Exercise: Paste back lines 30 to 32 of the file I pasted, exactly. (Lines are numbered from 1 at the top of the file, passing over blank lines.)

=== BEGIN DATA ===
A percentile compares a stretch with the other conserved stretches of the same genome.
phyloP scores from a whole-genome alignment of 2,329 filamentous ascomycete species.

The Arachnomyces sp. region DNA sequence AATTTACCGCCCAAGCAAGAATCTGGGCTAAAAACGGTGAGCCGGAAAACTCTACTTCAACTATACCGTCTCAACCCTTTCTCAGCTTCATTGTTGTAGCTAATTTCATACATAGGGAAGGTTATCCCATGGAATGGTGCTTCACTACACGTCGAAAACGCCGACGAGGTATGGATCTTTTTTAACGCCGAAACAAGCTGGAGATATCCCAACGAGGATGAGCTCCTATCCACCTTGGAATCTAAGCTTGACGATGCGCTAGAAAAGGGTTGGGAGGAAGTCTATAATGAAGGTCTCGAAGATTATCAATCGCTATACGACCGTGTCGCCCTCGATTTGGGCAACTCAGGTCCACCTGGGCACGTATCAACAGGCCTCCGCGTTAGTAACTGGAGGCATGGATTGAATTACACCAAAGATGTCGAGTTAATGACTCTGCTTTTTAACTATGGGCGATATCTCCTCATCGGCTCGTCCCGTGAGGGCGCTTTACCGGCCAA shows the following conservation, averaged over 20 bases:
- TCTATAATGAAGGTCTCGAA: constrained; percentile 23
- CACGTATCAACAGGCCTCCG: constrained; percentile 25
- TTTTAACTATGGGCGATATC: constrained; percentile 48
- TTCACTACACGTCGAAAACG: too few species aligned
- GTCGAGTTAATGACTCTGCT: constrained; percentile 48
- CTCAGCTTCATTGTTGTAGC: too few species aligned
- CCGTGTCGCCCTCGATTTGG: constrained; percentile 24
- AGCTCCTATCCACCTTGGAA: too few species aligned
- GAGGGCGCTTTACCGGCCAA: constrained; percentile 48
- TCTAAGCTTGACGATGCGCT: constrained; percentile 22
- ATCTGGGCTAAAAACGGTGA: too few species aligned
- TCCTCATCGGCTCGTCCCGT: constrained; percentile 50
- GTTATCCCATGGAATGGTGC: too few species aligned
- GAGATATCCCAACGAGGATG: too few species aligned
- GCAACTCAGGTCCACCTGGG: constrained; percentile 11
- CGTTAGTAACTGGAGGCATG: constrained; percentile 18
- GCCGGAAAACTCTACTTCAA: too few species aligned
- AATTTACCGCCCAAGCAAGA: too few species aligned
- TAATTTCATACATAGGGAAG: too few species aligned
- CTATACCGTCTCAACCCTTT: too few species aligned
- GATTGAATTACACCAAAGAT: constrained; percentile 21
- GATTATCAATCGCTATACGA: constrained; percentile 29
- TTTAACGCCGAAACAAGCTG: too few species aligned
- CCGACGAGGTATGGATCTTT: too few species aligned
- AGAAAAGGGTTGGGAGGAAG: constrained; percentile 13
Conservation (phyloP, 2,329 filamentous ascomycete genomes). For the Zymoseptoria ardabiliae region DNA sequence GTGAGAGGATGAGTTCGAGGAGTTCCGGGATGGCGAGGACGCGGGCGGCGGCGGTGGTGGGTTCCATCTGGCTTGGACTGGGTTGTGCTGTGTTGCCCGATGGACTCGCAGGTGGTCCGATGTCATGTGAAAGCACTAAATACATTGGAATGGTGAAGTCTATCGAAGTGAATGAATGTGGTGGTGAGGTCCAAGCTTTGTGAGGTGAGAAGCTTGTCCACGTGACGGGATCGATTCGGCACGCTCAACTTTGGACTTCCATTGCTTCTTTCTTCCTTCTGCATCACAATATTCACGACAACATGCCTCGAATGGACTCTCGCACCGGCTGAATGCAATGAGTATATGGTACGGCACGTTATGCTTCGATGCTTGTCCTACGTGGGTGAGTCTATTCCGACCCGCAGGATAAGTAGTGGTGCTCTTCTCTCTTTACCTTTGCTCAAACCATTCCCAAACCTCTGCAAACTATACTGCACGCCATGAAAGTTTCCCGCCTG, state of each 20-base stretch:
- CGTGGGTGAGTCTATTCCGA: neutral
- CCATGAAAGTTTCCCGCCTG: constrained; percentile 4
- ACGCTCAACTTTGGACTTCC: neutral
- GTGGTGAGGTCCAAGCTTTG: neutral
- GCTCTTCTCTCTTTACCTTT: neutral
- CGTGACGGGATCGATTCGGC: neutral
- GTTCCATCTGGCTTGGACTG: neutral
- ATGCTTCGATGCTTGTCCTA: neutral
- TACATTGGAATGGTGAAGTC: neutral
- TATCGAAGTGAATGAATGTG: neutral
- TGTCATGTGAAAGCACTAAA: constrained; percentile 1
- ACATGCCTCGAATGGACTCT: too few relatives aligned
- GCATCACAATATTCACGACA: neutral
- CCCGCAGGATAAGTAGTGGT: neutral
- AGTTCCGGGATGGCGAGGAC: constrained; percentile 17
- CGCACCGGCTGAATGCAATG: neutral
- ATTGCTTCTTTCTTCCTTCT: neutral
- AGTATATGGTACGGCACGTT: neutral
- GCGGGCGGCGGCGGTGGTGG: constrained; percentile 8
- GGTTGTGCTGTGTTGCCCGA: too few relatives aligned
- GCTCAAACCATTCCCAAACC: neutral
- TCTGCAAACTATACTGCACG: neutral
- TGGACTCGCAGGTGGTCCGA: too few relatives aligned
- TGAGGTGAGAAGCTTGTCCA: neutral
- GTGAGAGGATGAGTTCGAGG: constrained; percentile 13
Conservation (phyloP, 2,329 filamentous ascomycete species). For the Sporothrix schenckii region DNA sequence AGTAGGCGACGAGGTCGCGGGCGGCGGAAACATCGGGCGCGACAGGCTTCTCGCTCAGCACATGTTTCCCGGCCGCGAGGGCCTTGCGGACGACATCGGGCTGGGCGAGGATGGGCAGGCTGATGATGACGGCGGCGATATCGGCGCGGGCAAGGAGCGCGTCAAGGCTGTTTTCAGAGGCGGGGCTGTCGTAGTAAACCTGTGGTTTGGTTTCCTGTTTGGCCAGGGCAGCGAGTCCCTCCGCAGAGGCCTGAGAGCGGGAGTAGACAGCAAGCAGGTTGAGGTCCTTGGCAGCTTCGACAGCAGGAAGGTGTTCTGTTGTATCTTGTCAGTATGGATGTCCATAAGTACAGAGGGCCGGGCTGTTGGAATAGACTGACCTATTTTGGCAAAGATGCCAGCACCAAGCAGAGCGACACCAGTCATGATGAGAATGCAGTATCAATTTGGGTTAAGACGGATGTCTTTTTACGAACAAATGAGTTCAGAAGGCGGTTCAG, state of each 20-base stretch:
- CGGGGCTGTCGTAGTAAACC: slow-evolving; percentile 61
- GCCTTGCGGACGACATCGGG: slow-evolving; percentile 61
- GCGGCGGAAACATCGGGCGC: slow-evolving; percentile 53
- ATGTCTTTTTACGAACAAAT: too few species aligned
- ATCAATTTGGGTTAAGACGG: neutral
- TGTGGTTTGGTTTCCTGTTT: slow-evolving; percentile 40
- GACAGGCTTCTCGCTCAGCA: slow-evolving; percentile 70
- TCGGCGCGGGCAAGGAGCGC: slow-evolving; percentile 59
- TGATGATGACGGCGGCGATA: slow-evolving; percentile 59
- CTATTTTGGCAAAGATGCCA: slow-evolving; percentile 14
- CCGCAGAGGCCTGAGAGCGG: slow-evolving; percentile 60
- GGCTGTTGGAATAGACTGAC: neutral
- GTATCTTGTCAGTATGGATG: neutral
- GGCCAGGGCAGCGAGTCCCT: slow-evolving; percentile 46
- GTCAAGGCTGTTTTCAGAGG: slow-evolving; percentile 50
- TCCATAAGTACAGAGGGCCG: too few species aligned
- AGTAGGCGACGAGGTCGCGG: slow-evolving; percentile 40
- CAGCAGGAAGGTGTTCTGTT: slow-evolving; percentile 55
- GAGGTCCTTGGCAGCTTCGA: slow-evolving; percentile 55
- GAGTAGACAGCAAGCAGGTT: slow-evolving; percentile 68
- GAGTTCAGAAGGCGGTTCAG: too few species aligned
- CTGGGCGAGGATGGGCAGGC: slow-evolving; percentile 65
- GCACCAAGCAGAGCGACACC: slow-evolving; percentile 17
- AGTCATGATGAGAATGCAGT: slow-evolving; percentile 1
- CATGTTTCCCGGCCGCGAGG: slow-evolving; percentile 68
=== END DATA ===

- CGTGGGTGAGTCTATTCCGA: neutral
- CCATGAAAGTTTCCCGCCTG: constrained; percentile 4
- ACGCTCAACTTTGGACTTCC: neutral